Friday, May 15, 2015

Climate change and human rights

Greetings from the Australian National University where Dr Matthew Rimmer is speaking on "Mary Robinson’s declaration of climate justice: climate change, human rights and fossil fuel divestment". Former Irish President, Mary Robinson explains in her autobiography "Everybody Matters" how she came to see climate change as a human rights issue.She latest established the Mary Robinson Foundation - Climate Justice (MRFCJ).

Dr Rimmer then discussed the Declaration on Climate Justice, modeled on the Universal Declaration of Human Rights. There is also a three minute video "Hunger, Nutrition and Climate Justice Conference Animation". 

Dr Rimmer then went through some options for the Paris Accord, such as financial aid, a climate fund and access to Green technology. He also mentioned Tesla's batter technology for homes. However, I suggest that adapting the batteries from luxury cars is unlikely to provide an affordable energy system for the world's poorest people.

While well meaning, I have doubts as to the practical value of such a climate declaration. Demanding fair and just opportunities for the poor and vulnerable is unlikely to change the decision making of those who are rich and in positions of power. What is needed is to provide the poor and vulnerable with a voice in negotiations.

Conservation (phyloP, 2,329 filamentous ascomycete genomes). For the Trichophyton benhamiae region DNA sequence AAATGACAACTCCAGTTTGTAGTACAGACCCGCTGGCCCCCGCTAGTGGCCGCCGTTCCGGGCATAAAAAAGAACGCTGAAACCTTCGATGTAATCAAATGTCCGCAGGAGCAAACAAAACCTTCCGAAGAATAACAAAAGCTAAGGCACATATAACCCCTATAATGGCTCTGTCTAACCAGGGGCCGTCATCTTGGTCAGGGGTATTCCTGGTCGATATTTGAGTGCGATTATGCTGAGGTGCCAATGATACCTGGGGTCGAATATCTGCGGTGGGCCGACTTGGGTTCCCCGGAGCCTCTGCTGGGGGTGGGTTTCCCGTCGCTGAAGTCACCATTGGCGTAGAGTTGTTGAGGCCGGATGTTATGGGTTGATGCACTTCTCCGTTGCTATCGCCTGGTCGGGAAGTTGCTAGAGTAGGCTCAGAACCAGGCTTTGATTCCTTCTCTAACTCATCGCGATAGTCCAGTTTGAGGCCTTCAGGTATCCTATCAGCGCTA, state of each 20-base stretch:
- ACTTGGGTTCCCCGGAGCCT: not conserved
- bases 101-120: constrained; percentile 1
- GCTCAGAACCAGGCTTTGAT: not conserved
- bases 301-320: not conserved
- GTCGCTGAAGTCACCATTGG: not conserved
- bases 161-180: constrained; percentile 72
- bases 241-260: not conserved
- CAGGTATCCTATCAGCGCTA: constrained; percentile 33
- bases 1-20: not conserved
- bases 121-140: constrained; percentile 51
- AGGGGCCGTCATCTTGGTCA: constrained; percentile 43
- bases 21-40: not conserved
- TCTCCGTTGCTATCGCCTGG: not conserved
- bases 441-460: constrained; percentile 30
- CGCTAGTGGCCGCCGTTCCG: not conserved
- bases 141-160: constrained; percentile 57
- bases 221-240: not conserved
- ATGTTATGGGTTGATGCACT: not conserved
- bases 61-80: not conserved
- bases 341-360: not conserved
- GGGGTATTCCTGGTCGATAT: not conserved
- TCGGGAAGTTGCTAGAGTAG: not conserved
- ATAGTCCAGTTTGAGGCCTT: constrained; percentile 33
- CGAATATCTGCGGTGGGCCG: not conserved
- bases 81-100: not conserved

I suggest making use of the Internet to make up of the lack of voice of the poor and vulnerable. As an example, developing nations could be provided with an on-line system which would provide them with real time expert advice in international negotiations. This would counter the advantage which wealthy nations have in negations where they have large teams of negotiators backs up by hundreds of researches.

Developing nations delegates could use their smart phones to transmit what is happening in the negotiations to a team of thousands of volunteers around the world, who would carry out analysis, compare what is happening in other forums and make recommendations. Perhaps such a system would make a good project for Australian Ethical Investment to fund.

Dr Rimmer presented an overview of authors on fossil fuel divestment and examples at universities. What struck me was these were all from the USA (and one from Australia). What struck me was that this seems to be rich westerners deciding how to help poor people in developing nations, without bothering to ask people in those countries what they think. About the only exception to this was one quote from Archbishop Desmond Tutu.

Dr Rimmer's talk follows on from one by Christiana Figueres, Executive Secretary of the United Nations Framework Convention on Climate Change (UNFCCC) and Professor Broome, one of the authors of the International Panel on Climate Change (IPPC) report.

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